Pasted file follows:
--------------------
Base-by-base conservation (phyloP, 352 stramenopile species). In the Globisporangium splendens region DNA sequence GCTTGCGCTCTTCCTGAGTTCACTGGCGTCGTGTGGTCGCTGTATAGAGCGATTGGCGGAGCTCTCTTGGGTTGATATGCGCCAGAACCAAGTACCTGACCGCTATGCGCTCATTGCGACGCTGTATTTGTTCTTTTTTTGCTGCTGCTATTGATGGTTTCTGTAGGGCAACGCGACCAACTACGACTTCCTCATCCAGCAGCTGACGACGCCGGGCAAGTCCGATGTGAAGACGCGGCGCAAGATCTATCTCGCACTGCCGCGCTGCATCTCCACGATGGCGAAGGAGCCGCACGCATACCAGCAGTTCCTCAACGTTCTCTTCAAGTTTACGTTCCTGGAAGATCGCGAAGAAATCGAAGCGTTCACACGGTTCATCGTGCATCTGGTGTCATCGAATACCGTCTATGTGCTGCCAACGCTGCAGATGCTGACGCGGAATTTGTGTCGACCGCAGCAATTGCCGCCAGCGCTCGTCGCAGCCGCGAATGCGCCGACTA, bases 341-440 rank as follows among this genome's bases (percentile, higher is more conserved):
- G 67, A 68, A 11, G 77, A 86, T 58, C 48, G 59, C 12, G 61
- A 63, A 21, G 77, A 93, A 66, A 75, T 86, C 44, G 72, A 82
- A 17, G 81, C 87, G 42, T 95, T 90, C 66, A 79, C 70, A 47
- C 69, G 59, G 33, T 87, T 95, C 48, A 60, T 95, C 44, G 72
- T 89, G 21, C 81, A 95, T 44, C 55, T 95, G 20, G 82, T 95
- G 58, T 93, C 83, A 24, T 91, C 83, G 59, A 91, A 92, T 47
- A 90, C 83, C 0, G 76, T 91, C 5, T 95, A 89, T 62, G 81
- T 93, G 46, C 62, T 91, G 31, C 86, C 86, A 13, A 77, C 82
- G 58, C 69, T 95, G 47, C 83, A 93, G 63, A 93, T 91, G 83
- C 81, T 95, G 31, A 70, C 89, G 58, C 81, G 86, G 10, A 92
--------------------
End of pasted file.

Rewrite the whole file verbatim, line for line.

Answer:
Base-by-base conservation (phyloP, 352 stramenopile species). In the Globisporangium splendens region DNA sequence GCTTGCGCTCTTCCTGAGTTCACTGGCGTCGTGTGGTCGCTGTATAGAGCGATTGGCGGAGCTCTCTTGGGTTGATATGCGCCAGAACCAAGTACCTGACCGCTATGCGCTCATTGCGACGCTGTATTTGTTCTTTTTTTGCTGCTGCTATTGATGGTTTCTGTAGGGCAACGCGACCAACTACGACTTCCTCATCCAGCAGCTGACGACGCCGGGCAAGTCCGATGTGAAGACGCGGCGCAAGATCTATCTCGCACTGCCGCGCTGCATCTCCACGATGGCGAAGGAGCCGCACGCATACCAGCAGTTCCTCAACGTTCTCTTCAAGTTTACGTTCCTGGAAGATCGCGAAGAAATCGAAGCGTTCACACGGTTCATCGTGCATCTGGTGTCATCGAATACCGTCTATGTGCTGCCAACGCTGCAGATGCTGACGCGGAATTTGTGTCGACCGCAGCAATTGCCGCCAGCGCTCGTCGCAGCCGCGAATGCGCCGACTA, bases 341-440 rank as follows among this genome's bases (percentile, higher is more conserved):
- G 67, A 68, A 11, G 77, A 86, T 58, C 48, G 59, C 12, G 61
- A 63, A 21, G 77, A 93, A 66, A 75, T 86, C 44, G 72, A 82
- A 17, G 81, C 87, G 42, T 95, T 90, C 66, A 79, C 70, A 47
- C 69, G 59, G 33, T 87, T 95, C 48, A 60, T 95, C 44, G 72
- T 89, G 21, C 81, A 95, T 44, C 55, T 95, G 20, G 82, T 95
- G 58, T 93, C 83, A 24, T 91, C 83, G 59, A 91, A 92, T 47
- A 90, C 83, C 0, G 76, T 91, C 5, T 95, A 89, T 62, G 81
- T 93, G 46, C 62, T 91, G 31, C 86, C 86, A 13, A 77, C 82
- G 58, C 69, T 95, G 47, C 83, A 93, G 63, A 93, T 91, G 83
- C 81, T 95, G 31, A 70, C 89, G 58, C 81, G 86, G 10, A 92